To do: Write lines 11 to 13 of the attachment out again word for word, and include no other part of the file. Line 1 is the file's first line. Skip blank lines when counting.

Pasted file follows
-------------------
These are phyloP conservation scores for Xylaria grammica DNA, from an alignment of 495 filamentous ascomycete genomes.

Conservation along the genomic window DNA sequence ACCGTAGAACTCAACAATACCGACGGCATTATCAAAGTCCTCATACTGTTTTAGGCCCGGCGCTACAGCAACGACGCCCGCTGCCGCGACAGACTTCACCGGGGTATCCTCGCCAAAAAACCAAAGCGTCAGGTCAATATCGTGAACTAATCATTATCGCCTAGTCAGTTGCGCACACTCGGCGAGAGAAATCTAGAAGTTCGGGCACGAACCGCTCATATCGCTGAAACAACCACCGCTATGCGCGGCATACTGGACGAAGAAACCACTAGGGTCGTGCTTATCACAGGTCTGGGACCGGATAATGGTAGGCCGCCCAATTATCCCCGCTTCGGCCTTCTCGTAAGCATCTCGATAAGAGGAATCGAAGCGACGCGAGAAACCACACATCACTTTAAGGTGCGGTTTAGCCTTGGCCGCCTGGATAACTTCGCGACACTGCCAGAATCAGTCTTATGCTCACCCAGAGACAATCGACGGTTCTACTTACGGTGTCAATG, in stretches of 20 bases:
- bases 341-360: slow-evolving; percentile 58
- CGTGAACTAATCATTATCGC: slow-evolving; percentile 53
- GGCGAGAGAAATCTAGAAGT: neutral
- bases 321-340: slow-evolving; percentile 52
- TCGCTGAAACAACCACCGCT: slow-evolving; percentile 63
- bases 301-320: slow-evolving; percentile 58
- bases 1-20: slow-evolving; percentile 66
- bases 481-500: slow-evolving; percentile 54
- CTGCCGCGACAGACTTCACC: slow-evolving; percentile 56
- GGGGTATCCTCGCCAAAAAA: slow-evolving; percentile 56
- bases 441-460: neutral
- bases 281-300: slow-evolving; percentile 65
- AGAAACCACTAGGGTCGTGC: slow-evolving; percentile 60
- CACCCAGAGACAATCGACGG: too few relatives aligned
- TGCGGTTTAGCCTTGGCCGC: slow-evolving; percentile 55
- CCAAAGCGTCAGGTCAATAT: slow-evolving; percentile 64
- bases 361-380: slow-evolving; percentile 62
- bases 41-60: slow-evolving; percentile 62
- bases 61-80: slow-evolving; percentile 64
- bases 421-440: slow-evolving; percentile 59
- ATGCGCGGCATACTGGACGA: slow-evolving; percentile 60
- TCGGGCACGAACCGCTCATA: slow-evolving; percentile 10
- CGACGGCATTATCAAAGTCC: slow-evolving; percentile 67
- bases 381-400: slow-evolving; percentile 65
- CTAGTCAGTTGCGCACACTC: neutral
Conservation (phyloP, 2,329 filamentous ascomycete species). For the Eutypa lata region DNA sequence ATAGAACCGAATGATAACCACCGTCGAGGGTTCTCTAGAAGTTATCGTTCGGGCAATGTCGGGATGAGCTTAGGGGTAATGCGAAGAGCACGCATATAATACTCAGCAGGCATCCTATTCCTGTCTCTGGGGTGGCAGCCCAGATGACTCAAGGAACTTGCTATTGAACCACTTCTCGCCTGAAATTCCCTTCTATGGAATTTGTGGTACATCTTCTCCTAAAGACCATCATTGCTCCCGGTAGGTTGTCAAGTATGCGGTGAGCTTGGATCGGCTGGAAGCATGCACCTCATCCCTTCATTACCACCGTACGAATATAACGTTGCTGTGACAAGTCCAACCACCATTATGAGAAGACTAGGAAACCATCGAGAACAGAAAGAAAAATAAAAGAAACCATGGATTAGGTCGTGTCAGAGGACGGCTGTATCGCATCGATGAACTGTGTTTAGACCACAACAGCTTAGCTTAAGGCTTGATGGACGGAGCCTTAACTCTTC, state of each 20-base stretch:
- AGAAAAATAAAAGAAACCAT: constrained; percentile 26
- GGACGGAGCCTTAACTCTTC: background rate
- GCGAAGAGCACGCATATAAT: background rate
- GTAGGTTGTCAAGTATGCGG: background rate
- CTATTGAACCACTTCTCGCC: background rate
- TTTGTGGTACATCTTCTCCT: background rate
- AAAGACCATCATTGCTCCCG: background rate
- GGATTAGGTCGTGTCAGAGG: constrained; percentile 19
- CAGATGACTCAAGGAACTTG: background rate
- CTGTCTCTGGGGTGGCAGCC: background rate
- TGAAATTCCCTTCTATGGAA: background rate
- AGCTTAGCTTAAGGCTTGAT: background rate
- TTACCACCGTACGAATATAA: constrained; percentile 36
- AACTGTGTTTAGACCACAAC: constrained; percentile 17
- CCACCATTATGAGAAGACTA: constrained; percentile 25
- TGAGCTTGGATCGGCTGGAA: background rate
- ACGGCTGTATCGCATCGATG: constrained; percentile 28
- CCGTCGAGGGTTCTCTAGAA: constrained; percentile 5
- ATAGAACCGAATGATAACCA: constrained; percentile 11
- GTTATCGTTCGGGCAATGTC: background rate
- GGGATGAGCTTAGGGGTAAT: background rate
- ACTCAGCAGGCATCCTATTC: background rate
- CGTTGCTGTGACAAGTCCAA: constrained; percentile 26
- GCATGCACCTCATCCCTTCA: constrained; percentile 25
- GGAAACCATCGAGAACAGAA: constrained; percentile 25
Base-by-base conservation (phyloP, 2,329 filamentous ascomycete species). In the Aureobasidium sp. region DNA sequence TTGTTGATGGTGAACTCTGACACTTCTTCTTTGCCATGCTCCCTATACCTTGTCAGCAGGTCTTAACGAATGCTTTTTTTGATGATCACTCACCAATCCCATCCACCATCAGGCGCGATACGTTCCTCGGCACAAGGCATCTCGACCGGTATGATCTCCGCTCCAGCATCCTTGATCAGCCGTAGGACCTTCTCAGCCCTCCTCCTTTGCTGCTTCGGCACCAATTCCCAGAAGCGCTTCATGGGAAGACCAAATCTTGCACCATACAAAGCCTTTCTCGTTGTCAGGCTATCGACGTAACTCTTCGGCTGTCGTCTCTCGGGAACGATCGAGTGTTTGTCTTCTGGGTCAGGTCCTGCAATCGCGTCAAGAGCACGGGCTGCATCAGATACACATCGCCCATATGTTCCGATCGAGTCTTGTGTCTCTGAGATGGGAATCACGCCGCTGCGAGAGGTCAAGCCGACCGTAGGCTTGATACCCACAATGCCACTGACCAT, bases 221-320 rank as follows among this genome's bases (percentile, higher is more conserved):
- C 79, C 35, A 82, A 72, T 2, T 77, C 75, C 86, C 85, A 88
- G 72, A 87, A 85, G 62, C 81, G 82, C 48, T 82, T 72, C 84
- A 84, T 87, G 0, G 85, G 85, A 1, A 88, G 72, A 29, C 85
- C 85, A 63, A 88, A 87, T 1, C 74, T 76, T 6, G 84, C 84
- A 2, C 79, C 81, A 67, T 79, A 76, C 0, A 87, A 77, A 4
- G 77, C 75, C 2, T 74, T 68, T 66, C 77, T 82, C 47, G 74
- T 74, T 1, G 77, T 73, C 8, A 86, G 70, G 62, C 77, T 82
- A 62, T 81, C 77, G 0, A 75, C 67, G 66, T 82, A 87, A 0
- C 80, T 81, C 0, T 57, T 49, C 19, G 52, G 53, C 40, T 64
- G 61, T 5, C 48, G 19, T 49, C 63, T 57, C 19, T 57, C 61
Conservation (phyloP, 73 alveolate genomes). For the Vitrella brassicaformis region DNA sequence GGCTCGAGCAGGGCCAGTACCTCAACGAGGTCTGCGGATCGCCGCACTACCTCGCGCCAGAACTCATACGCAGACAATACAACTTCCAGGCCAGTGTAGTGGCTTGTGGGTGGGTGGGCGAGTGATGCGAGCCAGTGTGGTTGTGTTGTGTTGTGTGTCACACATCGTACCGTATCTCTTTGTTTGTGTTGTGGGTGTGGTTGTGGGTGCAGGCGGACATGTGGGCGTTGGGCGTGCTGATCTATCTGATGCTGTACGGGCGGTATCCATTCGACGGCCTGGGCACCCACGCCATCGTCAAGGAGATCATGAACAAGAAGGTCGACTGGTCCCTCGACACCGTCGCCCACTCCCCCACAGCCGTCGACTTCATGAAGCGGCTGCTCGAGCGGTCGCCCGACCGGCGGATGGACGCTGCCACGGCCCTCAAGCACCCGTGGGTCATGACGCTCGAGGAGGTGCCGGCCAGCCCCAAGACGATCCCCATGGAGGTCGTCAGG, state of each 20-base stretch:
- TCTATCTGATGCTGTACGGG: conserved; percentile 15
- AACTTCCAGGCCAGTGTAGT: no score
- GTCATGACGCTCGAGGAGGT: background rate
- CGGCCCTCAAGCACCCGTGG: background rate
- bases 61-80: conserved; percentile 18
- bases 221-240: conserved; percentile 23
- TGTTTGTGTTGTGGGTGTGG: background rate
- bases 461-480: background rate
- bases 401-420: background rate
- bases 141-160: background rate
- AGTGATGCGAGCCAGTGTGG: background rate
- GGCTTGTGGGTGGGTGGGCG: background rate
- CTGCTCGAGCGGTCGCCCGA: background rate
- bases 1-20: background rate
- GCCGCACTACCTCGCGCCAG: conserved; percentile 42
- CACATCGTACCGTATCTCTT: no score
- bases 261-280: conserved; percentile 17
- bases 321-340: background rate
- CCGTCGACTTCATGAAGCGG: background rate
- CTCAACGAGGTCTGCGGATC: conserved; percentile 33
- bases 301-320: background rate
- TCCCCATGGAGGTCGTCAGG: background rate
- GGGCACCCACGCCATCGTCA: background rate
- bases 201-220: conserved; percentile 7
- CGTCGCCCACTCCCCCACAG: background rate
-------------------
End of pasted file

- CTGCCGCGACAGACTTCACC: slow-evolving; percentile 56
- GGGGTATCCTCGCCAAAAAA: slow-evolving; percentile 56
- bases 441-460: neutral